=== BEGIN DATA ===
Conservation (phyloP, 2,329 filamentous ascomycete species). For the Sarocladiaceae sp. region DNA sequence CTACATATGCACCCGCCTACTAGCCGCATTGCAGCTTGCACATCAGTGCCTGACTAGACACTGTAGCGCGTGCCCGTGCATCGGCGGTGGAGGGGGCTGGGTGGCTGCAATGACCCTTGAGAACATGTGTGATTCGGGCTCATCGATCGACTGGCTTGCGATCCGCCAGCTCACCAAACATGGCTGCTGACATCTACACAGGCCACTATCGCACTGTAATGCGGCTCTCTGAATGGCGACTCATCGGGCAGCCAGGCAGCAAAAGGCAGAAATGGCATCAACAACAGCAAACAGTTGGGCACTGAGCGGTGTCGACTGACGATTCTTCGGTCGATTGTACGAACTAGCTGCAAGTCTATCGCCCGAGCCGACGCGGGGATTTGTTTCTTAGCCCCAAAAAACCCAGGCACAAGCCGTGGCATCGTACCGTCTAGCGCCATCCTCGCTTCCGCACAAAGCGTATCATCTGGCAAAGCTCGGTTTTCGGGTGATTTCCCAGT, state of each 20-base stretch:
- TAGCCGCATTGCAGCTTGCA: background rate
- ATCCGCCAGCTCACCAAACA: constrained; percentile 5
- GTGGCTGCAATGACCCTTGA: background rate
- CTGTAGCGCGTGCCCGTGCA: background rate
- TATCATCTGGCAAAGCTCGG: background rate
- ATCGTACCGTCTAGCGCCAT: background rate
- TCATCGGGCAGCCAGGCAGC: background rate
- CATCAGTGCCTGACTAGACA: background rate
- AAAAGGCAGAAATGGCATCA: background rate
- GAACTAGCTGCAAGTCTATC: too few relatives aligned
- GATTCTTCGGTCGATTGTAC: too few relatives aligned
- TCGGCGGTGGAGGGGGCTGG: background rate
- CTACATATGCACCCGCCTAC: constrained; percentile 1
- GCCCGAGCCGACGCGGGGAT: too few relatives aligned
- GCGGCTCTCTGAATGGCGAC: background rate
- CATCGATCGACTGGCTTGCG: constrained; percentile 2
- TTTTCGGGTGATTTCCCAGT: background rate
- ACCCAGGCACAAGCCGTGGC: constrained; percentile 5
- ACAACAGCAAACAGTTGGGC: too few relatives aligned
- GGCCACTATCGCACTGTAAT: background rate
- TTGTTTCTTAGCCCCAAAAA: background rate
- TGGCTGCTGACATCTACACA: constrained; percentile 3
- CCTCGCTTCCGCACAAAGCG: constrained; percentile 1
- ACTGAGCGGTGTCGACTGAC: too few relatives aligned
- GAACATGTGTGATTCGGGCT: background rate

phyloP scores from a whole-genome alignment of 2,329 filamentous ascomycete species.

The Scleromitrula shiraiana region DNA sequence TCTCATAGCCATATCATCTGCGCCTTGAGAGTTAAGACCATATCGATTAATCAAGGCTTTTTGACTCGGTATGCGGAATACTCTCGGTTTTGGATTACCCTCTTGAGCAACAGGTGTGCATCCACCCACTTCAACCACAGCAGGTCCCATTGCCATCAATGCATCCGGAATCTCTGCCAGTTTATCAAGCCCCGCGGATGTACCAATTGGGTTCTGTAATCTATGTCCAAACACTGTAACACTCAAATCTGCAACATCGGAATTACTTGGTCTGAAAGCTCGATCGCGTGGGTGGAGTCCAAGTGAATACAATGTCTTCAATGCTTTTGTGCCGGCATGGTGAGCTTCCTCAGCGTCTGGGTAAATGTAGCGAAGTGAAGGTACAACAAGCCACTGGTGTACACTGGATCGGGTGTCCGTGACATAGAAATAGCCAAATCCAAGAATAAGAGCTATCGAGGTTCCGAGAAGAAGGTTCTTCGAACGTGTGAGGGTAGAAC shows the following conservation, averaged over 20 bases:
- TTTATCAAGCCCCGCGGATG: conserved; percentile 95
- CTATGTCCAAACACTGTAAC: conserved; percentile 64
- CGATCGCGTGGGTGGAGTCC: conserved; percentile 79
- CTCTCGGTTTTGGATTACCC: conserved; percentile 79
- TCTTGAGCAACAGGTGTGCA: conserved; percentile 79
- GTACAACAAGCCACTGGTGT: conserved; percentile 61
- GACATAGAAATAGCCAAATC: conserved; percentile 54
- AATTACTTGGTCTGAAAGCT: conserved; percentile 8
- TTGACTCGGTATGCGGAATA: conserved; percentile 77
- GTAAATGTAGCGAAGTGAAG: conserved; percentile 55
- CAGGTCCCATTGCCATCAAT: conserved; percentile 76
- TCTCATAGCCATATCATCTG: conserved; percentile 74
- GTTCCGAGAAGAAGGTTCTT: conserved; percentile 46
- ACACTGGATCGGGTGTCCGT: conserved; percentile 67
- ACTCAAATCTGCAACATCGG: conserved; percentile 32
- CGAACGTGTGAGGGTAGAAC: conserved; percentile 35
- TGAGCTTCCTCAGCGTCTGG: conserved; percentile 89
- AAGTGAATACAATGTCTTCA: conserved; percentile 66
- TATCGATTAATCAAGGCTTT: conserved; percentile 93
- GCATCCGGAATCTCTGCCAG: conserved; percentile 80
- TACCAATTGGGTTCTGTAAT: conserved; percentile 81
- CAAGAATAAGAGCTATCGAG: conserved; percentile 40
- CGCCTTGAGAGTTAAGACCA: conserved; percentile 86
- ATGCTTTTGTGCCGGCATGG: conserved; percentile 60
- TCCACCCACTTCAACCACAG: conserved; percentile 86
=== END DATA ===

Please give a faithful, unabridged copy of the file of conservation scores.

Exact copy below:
Conservation (phyloP, 2,329 filamentous ascomycete species). For the Sarocladiaceae sp. region DNA sequence CTACATATGCACCCGCCTACTAGCCGCATTGCAGCTTGCACATCAGTGCCTGACTAGACACTGTAGCGCGTGCCCGTGCATCGGCGGTGGAGGGGGCTGGGTGGCTGCAATGACCCTTGAGAACATGTGTGATTCGGGCTCATCGATCGACTGGCTTGCGATCCGCCAGCTCACCAAACATGGCTGCTGACATCTACACAGGCCACTATCGCACTGTAATGCGGCTCTCTGAATGGCGACTCATCGGGCAGCCAGGCAGCAAAAGGCAGAAATGGCATCAACAACAGCAAACAGTTGGGCACTGAGCGGTGTCGACTGACGATTCTTCGGTCGATTGTACGAACTAGCTGCAAGTCTATCGCCCGAGCCGACGCGGGGATTTGTTTCTTAGCCCCAAAAAACCCAGGCACAAGCCGTGGCATCGTACCGTCTAGCGCCATCCTCGCTTCCGCACAAAGCGTATCATCTGGCAAAGCTCGGTTTTCGGGTGATTTCCCAGT, state of each 20-base stretch:
- TAGCCGCATTGCAGCTTGCA: background rate
- ATCCGCCAGCTCACCAAACA: constrained; percentile 5
- GTGGCTGCAATGACCCTTGA: background rate
- CTGTAGCGCGTGCCCGTGCA: background rate
- TATCATCTGGCAAAGCTCGG: background rate
- ATCGTACCGTCTAGCGCCAT: background rate
- TCATCGGGCAGCCAGGCAGC: background rate
- CATCAGTGCCTGACTAGACA: background rate
- AAAAGGCAGAAATGGCATCA: background rate
- GAACTAGCTGCAAGTCTATC: too few relatives aligned
- GATTCTTCGGTCGATTGTAC: too few relatives aligned
- TCGGCGGTGGAGGGGGCTGG: background rate
- CTACATATGCACCCGCCTAC: constrained; percentile 1
- GCCCGAGCCGACGCGGGGAT: too few relatives aligned
- GCGGCTCTCTGAATGGCGAC: background rate
- CATCGATCGACTGGCTTGCG: constrained; percentile 2
- TTTTCGGGTGATTTCCCAGT: background rate
- ACCCAGGCACAAGCCGTGGC: constrained; percentile 5
- ACAACAGCAAACAGTTGGGC: too few relatives aligned
- GGCCACTATCGCACTGTAAT: background rate
- TTGTTTCTTAGCCCCAAAAA: background rate
- TGGCTGCTGACATCTACACA: constrained; percentile 3
- CCTCGCTTCCGCACAAAGCG: constrained; percentile 1
- ACTGAGCGGTGTCGACTGAC: too few relatives aligned
- GAACATGTGTGATTCGGGCT: background rate

phyloP scores from a whole-genome alignment of 2,329 filamentous ascomycete species.

The Scleromitrula shiraiana region DNA sequence TCTCATAGCCATATCATCTGCGCCTTGAGAGTTAAGACCATATCGATTAATCAAGGCTTTTTGACTCGGTATGCGGAATACTCTCGGTTTTGGATTACCCTCTTGAGCAACAGGTGTGCATCCACCCACTTCAACCACAGCAGGTCCCATTGCCATCAATGCATCCGGAATCTCTGCCAGTTTATCAAGCCCCGCGGATGTACCAATTGGGTTCTGTAATCTATGTCCAAACACTGTAACACTCAAATCTGCAACATCGGAATTACTTGGTCTGAAAGCTCGATCGCGTGGGTGGAGTCCAAGTGAATACAATGTCTTCAATGCTTTTGTGCCGGCATGGTGAGCTTCCTCAGCGTCTGGGTAAATGTAGCGAAGTGAAGGTACAACAAGCCACTGGTGTACACTGGATCGGGTGTCCGTGACATAGAAATAGCCAAATCCAAGAATAAGAGCTATCGAGGTTCCGAGAAGAAGGTTCTTCGAACGTGTGAGGGTAGAAC shows the following conservation, averaged over 20 bases:
- TTTATCAAGCCCCGCGGATG: conserved; percentile 95
- CTATGTCCAAACACTGTAAC: conserved; percentile 64
- CGATCGCGTGGGTGGAGTCC: conserved; percentile 79
- CTCTCGGTTTTGGATTACCC: conserved; percentile 79
- TCTTGAGCAACAGGTGTGCA: conserved; percentile 79
- GTACAACAAGCCACTGGTGT: conserved; percentile 61
- GACATAGAAATAGCCAAATC: conserved; percentile 54
- AATTACTTGGTCTGAAAGCT: conserved; percentile 8
- TTGACTCGGTATGCGGAATA: conserved; percentile 77
- GTAAATGTAGCGAAGTGAAG: conserved; percentile 55
- CAGGTCCCATTGCCATCAAT: conserved; percentile 76
- TCTCATAGCCATATCATCTG: conserved; percentile 74
- GTTCCGAGAAGAAGGTTCTT: conserved; percentile 46
- ACACTGGATCGGGTGTCCGT: conserved; percentile 67
- ACTCAAATCTGCAACATCGG: conserved; percentile 32
- CGAACGTGTGAGGGTAGAAC: conserved; percentile 35
- TGAGCTTCCTCAGCGTCTGG: conserved; percentile 89
- AAGTGAATACAATGTCTTCA: conserved; percentile 66
- TATCGATTAATCAAGGCTTT: conserved; percentile 93
- GCATCCGGAATCTCTGCCAG: conserved; percentile 80
- TACCAATTGGGTTCTGTAAT: conserved; percentile 81
- CAAGAATAAGAGCTATCGAG: conserved; percentile 40
- CGCCTTGAGAGTTAAGACCA: conserved; percentile 86
- ATGCTTTTGTGCCGGCATGG: conserved; percentile 60
- TCCACCCACTTCAACCACAG: conserved; percentile 86